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Is Your Car Talking with My Smart Phone? or Distributed Sensing and Computing in Mobile Networks Cristian Borcea Department of Computer Science, NJIT.

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Presentation on theme: "Is Your Car Talking with My Smart Phone? or Distributed Sensing and Computing in Mobile Networks Cristian Borcea Department of Computer Science, NJIT."— Presentation transcript:

1 Is Your Car Talking with My Smart Phone? or Distributed Sensing and Computing in Mobile Networks Cristian Borcea Department of Computer Science, NJIT

2 2 Wireless Computing/Sensing Systems >3.3B cell phones vs. 600M Internet-connected PCs in 2007 >3.3B cell phones vs. 600M Internet-connected PCs in 2007 >600M cell phones with Internet capability, rising rapidly >600M cell phones with Internet capability, rising rapidly New cars come equipped with GPS, navigation systems, and lots of sensors New cars come equipped with GPS, navigation systems, and lots of sensors Sensor deployment just starting, but some estimates ~5-10B units by 2015 Sensor deployment just starting, but some estimates ~5-10B units by 2015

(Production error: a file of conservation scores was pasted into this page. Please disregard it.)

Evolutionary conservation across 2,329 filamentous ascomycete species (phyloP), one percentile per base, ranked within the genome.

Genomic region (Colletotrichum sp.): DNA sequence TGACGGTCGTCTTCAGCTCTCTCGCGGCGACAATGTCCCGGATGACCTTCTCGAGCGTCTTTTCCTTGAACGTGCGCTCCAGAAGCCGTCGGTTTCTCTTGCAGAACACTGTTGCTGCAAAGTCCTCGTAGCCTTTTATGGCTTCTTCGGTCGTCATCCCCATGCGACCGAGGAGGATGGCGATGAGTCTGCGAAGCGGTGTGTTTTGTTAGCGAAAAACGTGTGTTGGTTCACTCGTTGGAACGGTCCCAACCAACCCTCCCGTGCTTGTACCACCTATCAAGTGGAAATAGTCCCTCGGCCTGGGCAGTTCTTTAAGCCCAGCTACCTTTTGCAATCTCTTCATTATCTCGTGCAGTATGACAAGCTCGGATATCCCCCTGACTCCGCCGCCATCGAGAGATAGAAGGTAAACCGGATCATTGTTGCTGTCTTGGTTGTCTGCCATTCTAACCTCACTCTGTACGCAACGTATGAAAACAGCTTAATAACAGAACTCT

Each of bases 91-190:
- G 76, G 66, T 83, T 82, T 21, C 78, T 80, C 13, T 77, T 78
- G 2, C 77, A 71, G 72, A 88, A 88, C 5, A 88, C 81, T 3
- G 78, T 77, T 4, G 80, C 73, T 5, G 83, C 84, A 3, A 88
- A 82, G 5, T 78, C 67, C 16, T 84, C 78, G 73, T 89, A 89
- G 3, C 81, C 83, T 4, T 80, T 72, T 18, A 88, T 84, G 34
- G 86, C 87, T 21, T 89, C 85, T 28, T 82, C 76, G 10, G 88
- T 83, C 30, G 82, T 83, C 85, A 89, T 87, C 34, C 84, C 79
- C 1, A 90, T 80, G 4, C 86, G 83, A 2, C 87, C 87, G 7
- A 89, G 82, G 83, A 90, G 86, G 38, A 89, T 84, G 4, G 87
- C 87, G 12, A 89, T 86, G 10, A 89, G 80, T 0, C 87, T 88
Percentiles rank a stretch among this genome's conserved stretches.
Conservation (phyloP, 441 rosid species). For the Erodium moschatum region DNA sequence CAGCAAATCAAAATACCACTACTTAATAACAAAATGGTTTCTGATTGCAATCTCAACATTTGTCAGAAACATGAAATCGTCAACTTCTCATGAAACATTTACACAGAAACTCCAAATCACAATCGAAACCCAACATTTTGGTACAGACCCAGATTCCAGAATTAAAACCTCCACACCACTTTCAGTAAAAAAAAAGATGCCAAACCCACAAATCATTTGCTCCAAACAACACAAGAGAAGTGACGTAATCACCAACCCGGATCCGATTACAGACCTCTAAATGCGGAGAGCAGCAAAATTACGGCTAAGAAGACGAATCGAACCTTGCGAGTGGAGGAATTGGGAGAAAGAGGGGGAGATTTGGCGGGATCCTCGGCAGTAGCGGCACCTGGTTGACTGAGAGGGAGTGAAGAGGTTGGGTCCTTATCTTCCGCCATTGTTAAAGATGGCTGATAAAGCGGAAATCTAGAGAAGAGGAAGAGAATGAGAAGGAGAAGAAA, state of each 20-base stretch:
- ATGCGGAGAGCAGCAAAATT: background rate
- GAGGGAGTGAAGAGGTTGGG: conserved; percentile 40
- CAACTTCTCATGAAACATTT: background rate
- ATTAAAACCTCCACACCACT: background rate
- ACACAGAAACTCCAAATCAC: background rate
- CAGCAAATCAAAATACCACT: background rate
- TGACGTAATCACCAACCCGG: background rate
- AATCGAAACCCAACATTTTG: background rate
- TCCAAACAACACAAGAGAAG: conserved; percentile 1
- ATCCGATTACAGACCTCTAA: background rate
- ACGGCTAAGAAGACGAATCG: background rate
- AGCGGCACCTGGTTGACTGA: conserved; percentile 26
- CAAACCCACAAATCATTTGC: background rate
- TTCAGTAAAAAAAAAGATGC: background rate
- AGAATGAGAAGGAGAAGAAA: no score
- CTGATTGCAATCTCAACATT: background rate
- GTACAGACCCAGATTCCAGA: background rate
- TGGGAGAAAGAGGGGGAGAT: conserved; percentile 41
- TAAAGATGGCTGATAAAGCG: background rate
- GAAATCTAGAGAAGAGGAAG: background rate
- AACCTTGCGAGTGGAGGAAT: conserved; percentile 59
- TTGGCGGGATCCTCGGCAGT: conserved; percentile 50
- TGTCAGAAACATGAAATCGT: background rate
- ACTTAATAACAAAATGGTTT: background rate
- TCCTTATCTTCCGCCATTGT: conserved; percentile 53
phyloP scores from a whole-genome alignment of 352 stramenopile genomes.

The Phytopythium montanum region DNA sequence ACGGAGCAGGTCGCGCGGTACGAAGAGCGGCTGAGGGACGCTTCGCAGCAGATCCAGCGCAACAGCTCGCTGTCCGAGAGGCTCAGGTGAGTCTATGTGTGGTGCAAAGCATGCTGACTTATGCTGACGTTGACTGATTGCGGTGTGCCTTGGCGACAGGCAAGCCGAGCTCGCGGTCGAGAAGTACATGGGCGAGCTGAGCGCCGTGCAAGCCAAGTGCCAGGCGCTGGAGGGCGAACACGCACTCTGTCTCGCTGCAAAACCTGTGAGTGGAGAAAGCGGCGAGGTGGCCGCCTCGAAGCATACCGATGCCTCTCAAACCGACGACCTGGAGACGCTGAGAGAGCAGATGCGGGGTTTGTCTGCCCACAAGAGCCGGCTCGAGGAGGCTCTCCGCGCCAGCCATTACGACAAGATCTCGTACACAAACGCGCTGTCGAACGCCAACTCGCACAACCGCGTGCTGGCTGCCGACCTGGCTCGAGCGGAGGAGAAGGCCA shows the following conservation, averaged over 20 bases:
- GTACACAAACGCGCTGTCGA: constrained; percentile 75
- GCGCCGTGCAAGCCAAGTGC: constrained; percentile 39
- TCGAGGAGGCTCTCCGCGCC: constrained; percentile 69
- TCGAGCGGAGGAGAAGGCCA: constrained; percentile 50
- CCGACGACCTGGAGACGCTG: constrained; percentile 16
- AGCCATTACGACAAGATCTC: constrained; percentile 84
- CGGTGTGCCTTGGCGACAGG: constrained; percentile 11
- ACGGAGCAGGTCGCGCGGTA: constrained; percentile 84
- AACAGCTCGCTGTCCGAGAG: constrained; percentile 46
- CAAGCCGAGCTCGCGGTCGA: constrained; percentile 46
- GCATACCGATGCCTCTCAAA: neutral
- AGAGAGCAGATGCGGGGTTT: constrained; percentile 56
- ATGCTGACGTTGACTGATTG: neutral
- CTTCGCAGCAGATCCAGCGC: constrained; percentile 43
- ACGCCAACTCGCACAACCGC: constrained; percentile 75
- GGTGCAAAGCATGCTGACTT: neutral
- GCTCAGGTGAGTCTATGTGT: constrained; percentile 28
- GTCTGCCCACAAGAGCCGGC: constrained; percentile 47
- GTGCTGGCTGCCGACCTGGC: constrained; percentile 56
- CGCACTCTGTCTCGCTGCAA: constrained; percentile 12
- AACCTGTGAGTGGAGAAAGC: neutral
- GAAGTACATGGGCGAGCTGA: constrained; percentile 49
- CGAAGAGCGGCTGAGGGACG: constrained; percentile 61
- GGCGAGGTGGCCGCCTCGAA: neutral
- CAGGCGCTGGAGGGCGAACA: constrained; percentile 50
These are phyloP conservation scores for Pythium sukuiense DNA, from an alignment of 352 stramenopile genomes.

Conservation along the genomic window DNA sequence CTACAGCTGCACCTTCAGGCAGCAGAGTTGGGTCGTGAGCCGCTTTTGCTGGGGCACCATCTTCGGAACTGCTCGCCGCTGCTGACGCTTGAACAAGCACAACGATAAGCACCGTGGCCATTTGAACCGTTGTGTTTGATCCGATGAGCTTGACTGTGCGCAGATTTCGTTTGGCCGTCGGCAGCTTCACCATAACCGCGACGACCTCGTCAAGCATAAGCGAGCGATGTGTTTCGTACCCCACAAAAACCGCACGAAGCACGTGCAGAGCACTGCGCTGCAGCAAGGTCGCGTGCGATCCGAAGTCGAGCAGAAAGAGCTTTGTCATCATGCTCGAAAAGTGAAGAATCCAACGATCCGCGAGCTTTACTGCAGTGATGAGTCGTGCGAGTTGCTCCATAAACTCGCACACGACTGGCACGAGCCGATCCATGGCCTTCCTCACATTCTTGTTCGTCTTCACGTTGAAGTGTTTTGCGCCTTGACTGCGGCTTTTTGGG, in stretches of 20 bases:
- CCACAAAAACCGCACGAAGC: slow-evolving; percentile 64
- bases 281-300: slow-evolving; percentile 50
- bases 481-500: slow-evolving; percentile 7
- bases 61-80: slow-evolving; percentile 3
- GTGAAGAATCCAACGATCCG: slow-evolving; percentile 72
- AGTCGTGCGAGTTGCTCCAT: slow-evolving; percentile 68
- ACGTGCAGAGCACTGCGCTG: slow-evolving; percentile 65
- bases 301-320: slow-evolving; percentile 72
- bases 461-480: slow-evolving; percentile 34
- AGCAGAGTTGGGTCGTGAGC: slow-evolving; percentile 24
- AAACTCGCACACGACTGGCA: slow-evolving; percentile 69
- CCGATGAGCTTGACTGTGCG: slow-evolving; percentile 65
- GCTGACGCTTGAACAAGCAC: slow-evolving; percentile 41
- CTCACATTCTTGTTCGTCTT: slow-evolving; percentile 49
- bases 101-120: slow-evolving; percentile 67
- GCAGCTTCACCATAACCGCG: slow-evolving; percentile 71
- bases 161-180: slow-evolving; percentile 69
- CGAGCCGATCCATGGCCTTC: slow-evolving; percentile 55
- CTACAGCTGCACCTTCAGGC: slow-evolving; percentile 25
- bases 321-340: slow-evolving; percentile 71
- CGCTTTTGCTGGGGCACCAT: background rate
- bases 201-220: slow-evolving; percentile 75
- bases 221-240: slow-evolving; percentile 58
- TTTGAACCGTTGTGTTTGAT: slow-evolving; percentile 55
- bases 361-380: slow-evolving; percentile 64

3 Ubiquitous Computing Vision Computing, communication, and sensing anytime, anywhere Computing, communication, and sensing anytime, anywhere Wireless systems cooperate to achieve global tasks Wireless systems cooperate to achieve global tasks 3 How close are we from this vision? How close are we from this vision?

4 4 So Far … Not Very Close Nomadic computing Nomadic computing –Devices: laptops –Internet: intermittent connectivity –Work: typical desktop applications Mobile communication Mobile communication –Devices: PDAs, mobile phones, Blackberries –Internet: continuous connectivity –Work: and web Experimental sensor networks Experimental sensor networks –Devices: Berkeley/Crossbow motes –Internet: possible through base station –Work: monitor environment, wildlife